Cultural Centrality and Information and Communication Technology among Canadian Youth


  • Victor Thiessen Dalhousie University
  • Dianne E Looker Mount Saint Vincent University



Computers, Internet, Racial Groups, First-Nations, Inequality


This paper examines the positions of First Nations, Inuit and Métis (FNIM) peoples and visible minorities as distances from the cultural “centre” of White European culture. It then assesses the relation of information and communication technology (ICT) to these locations among Canadian youth using three data sets: the 2001 Aboriginal Peoples Survey, the 2000 Youth in Transition Survey (older cohort) and its 2002 follow–up, and a 2004/2005 survey collected by the authors. Findings indicate that the idea of cultural centrality is useful in locating FNIM groups and visible minorities vis-à-vis the cultural centre and each other and highlighting the stratified heterogeneity of these groups. Access to, use of, and development of ICT skills tend to mirror the relative positions of these groups in terms of cultural centrality. Further, youth who retain close ties with traditional culture are less unlikely to develop facility with ICT.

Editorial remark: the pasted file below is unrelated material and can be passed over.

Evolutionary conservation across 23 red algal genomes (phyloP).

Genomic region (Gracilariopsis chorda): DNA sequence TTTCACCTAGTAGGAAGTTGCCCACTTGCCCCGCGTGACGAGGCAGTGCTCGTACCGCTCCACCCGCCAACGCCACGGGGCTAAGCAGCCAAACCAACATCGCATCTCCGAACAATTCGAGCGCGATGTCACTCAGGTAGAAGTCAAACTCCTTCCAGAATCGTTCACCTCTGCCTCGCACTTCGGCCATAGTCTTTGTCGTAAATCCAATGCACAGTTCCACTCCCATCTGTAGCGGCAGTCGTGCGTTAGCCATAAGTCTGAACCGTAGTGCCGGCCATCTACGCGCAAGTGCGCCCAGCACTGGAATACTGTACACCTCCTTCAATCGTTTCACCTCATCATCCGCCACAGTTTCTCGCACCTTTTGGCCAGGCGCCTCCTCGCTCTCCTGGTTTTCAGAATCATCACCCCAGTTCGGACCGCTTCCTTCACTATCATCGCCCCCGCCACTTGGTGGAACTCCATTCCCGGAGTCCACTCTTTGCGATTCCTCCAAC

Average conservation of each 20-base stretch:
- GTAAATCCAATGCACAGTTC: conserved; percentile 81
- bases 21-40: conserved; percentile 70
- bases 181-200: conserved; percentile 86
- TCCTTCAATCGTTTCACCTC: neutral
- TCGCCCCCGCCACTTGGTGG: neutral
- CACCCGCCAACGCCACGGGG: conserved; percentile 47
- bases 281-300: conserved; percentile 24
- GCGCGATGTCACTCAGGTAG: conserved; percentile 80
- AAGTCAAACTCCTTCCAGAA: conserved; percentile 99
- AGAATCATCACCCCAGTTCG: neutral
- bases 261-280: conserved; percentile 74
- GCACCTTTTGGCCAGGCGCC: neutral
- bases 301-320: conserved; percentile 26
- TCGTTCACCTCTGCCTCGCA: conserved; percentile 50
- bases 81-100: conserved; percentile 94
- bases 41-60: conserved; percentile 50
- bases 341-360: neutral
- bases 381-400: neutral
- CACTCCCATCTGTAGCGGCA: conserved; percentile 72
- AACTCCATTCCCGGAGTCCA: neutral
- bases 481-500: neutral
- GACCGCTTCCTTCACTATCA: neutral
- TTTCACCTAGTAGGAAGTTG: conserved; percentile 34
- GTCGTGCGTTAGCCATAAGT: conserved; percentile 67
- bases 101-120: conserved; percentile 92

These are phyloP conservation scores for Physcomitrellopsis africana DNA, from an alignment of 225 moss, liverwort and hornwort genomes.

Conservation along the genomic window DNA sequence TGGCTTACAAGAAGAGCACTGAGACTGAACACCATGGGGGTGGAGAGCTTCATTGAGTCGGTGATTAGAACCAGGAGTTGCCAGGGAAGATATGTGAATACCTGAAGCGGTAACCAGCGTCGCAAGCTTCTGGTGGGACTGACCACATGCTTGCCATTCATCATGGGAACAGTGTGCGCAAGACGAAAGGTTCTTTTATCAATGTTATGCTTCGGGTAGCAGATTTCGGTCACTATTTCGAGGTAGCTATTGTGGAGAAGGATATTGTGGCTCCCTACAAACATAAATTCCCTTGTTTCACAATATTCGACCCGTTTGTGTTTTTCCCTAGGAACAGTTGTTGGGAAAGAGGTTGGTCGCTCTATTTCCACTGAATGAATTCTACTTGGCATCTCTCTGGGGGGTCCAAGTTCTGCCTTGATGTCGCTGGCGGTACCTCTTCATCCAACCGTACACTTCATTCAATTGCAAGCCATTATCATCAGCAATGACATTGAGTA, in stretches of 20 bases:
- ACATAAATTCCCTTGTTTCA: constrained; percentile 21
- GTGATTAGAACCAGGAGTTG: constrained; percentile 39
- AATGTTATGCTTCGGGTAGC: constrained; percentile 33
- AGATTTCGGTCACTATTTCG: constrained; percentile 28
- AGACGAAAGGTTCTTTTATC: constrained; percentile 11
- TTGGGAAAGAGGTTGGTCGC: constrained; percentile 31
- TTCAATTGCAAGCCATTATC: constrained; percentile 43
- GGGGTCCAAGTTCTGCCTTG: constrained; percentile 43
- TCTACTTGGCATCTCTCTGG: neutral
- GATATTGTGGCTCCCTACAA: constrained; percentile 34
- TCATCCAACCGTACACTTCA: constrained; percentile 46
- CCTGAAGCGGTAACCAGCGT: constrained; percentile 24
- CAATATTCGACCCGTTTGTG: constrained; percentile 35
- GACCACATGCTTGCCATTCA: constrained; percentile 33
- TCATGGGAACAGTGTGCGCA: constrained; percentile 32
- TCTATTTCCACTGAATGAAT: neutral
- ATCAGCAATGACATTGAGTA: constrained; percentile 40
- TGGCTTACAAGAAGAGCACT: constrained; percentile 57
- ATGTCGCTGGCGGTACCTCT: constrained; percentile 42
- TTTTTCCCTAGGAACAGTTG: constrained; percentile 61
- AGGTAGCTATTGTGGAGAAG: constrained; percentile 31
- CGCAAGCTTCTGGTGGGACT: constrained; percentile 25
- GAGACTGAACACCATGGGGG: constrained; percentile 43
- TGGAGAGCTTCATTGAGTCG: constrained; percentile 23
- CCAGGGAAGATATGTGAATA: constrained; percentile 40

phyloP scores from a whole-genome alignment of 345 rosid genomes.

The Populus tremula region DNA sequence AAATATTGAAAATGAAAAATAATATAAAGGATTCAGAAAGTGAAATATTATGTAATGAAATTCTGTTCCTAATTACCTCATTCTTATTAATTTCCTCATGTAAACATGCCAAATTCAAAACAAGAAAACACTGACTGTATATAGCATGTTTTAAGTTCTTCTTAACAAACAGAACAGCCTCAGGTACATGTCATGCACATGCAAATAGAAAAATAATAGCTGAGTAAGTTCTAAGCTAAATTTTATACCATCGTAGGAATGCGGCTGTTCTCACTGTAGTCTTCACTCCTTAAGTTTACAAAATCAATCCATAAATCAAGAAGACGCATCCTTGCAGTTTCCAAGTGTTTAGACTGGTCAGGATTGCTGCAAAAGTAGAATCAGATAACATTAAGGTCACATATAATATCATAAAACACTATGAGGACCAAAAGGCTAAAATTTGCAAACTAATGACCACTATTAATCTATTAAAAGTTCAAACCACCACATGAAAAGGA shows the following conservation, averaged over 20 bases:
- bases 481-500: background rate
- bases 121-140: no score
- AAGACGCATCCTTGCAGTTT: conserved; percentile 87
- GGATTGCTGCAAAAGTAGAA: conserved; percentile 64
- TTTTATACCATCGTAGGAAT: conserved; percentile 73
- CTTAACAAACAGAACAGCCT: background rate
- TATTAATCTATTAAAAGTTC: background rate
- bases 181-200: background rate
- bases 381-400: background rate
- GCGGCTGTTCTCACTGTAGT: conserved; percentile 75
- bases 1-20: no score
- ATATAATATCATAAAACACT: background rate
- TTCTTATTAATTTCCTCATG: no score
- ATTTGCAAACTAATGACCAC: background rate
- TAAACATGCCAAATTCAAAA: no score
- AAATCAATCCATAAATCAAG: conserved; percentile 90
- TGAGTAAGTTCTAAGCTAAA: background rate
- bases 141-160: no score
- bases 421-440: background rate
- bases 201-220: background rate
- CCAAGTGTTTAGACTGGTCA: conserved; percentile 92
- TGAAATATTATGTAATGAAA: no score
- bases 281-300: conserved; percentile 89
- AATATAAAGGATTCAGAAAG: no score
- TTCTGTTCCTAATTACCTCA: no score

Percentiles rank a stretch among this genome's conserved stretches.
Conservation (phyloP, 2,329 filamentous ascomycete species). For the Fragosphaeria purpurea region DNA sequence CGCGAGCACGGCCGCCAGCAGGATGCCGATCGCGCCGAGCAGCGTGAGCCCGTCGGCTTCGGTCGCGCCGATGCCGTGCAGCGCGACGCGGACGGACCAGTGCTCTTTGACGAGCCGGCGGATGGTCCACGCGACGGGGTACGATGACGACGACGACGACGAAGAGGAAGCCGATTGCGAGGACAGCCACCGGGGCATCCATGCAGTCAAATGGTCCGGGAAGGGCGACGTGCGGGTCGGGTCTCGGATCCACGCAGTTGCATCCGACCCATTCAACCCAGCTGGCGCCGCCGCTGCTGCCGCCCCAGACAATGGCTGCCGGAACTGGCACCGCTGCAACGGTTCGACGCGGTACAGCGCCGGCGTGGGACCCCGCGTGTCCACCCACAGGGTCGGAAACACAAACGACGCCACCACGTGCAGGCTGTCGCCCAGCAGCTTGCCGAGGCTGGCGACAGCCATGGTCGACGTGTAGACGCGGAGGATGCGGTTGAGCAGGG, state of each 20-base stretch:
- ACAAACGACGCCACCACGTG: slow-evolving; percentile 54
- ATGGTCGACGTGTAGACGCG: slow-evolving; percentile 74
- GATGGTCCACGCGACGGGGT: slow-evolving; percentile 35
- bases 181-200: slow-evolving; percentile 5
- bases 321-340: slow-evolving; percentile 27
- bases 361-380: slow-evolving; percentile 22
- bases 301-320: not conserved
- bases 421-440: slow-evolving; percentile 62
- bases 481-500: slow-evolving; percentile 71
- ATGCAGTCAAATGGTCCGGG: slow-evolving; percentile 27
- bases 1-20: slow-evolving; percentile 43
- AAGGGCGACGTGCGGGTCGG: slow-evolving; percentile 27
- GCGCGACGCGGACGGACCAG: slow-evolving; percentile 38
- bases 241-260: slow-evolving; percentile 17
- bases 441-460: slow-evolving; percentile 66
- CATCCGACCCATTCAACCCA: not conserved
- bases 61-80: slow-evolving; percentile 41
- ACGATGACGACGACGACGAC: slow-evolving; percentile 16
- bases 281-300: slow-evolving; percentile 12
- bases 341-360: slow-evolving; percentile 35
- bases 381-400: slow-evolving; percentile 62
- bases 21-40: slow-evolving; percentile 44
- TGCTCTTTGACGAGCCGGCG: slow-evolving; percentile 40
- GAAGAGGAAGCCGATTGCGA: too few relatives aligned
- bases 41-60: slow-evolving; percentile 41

Author Biographies

Victor Thiessen, Dalhousie University

Professor Emeritus Department of Sociology and Social Anthropology Dalhousie University

Dianne E Looker, Mount Saint Vincent University

Professor Canada Research Chair Department of Sociology and Social Anthropology Mount Saint Vincent University